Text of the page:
KC (a regular at my new reader community: www.sharyournumber.org) sent me an e-mail asking:
[the headline reads: “How social worker Jane M. Buri saved $1.4 million, then gave it all away”] and I can’t begin to think how you could start to calculate whether this is indeed possible for a moderately paid social worker who lived frugally.
What are your thoughts?
Well, on the surface the lady appears to be a classic miser; she:
– never married, never had children, never missed a day of work
– drove a 30-year-old car, watched an ancient TV (she resisted replacing her old TV and icebox), lived four decades in a house bought with cash in 1969 (the furniture was her parents’)
– dressed plainly, wore costume jewelery, dyed and permed her own hair
– would buy five sandwiches for $5.95 from Arby’s (she’d eat one and freeze the four others for later; when she went out with friends, they nearly always split the bill)
I think this statement sums it up the best:
She lived, her friends say, nearly as a nun.
On the other hand; she also ‘lashed out’ from time to time; if you call eating out ‘lashing out’:
Nor did she deny herself small indulgences. Some weeks, she ate out three meals a day, friends said. She traveled to Europe, and to the Rose Parade in California. She bought a baby grand piano.
OK, this is a lesson in frugality: single woman, no mortgage or car payments for thirty years and 100% gainfully employed living frugally …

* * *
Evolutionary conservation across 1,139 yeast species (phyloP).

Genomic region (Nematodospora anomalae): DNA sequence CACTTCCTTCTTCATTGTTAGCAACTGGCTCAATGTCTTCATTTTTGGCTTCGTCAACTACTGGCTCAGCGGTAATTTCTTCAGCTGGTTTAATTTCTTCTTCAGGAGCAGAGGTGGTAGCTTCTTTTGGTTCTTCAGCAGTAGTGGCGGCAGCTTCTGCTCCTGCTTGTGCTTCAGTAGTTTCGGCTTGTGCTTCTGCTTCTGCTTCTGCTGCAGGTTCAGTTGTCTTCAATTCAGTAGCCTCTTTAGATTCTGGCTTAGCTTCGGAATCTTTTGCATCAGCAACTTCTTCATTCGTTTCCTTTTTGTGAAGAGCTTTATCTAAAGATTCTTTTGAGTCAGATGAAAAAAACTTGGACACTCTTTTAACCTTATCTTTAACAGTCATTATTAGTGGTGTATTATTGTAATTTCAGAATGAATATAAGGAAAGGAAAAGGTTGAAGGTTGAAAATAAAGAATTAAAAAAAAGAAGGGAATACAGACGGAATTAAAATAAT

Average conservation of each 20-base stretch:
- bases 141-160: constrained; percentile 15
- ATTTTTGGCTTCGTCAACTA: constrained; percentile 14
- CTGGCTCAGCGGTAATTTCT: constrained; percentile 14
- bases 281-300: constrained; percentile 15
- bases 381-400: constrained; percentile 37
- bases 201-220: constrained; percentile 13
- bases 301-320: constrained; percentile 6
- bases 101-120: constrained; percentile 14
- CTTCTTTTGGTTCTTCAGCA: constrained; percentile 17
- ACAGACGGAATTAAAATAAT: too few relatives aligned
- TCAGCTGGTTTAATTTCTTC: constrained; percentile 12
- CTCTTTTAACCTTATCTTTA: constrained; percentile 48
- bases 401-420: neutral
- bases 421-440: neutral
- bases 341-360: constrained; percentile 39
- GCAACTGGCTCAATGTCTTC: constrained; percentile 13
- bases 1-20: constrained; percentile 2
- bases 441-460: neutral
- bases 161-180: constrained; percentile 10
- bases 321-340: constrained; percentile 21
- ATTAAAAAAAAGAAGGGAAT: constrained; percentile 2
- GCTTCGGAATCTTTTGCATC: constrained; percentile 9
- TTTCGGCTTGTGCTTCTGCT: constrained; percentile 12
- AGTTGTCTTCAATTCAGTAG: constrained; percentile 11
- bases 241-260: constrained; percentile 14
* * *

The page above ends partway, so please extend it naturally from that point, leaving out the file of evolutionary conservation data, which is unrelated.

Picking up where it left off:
… does this mean that it’s surprising how much she managed to leave behind?
Well, we have a data point:
She got her first job as a social worker in 1954, according to St. Louis Public School records. She made $3,800 a year. Within 10 years, she was running the department and had doubled her salary.
Let’s assume that she grew her salary from 1964 until 2002 at 6% p.a. (which leaves her a finishing salary in 2000 of nearly $61,000); let’s also assume that despite her frugal habits that she still spent / donated half her money (after all, there “was nothing she wanted and didn’t buy” and she “kept stacking charity donation envelopes in her sun room, until, once a year, she sent them all in”) … which all means, that we are assuming that she saved ‘just’ 50% of her salary.
Putting this all into a spreadsheet (with the final assumption that she just managed to earn 6% on her money, compounded over the 50 years that we are talking about), I can see that $1.4 mill. is reasonable for her to leave behind; in fact – by pure coincidence, because of all the assumptions that I’ve made – that’s exactly what I came up with at my first attempt at running the numbers.
There’s no doubt that living this frugally for 50+ years, having no major expenses (family, house, car, etc.) is the secret to this kind of financial ‘success’ … she apparently enjoyed the life of a ‘nun’ … so might others … would you?